Plans ensure adequate grain supply

By Xie Chuanjiao (China Daily)
Updated: 2006-12-15 06:56

The central government agencies will take strong measures to ensure the adequate distribution and supply of grain. The move is to stabilize market prices which have been rising rapidly recently.

In an emergency circular issued on Wednesday by the State Council, grain storage authorities were asked to respond rationally to the market prices, and to guarantee the timely provision of grains and edible oils.

Inspections and law-enforcement will be strengthened at the main marketplaces to prevent manipulation and speculation in prices, the State Council circular said.

Since the beginning of last month, the central government has released in four batches a total of 3.8 million tons of grain reserves to stabilize market prices.

Sources from the National Grain Administration said an auction of the fifth batch is underway.

In another development, the Ministry of Communications ordered that major highways, railways and ports ensure the quick delivery of grain and related food products across the country.

In an emergency notice, the ministry said all transportation companies should give priority to the distribution of grain, edible oils, and poultry products, and upgrade their work efficiency.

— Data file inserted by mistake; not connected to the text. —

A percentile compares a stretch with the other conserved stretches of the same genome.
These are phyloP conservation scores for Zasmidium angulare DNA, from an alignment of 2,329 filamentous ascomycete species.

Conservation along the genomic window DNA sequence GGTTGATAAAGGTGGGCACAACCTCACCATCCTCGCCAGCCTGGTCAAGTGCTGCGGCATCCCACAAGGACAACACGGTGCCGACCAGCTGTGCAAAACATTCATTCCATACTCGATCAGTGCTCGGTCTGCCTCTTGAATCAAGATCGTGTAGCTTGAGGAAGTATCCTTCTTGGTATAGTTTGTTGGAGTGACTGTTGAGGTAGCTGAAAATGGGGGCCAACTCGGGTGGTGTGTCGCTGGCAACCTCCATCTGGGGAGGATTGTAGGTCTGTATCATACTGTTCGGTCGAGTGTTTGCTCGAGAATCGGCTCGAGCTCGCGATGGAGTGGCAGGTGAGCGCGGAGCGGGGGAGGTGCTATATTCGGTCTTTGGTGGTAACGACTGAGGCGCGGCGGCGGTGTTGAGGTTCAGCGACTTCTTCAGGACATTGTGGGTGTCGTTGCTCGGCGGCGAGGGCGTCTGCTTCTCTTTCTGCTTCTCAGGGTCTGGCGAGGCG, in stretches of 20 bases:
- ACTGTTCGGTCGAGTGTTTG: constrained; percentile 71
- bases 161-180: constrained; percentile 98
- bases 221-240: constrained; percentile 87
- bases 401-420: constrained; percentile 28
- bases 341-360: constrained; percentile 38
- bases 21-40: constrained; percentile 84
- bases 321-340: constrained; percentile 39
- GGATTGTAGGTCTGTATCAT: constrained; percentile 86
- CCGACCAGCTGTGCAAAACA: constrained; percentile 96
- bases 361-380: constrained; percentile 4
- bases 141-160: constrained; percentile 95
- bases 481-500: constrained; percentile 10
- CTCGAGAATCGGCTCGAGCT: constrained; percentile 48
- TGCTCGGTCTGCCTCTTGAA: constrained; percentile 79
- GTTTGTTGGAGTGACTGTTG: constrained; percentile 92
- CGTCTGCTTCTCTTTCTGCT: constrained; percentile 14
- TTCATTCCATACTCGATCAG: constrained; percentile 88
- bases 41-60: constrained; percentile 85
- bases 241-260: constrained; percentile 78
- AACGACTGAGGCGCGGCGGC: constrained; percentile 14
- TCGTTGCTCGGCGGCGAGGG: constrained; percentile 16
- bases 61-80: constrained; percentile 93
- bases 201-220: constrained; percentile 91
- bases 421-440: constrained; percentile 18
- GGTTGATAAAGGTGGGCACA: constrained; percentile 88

Green passageways should be set up for grain and food transportation. Lengthy inspections and fee charges should be prohibited, it said.

The measures are the latest taken by China to stabilize grain and other food prices.

According to figures released on Tuesday by the People's Bank of China, grains had seen a price rise of 1.6 per cent in November, annualised, edible oil 7.6 per cent, and oil-bearing crops 2 per cent.

The State Council circular also reported that China had three consecutive years of good harvests - 2004, 2005 and this year. The current price rises in grain should generate greater incentives for farmers.

But if prices go up too rapidly, they will affect the livelihood of many low-income people, and social stability, it said.

Generally welcoming the policies listed in the circular, economists and food market specialists called for their effective implementation.

Wang Jinmin, a researcher with the Institute of Agricultural Economics and Development of the Chinese Academy of Agricultural Sciences, told China Daily that if the authorities can fulfil all the measures, China will be effective in stopping the spiralling grain prices.

"We must make sure that no businesses sacrifice the public interests for their own profits," he said.

According to Wang Huijiong, vice-president of the Academic Committee of Development Research Centre of the State Council, under the market economy, it is tough for the government to balance the benefits of both producers and consumers.

When comparing urban supplies with the interests of "the much bigger rural population," he said, letting the price increase within a reasonable band" can actually help China solve its rural problems.

Both experts said prices had also been rising rapidly for farmers' procurement of raw materials - such as pesticides and fertilizers.

Wang Jinmin noted that although the release of government grain stocks would help ease the situation, it was only a short-term solution.

Future grain prices in China could be influenced by other factors on the international market.

(China Daily 12/15/2006 page2)

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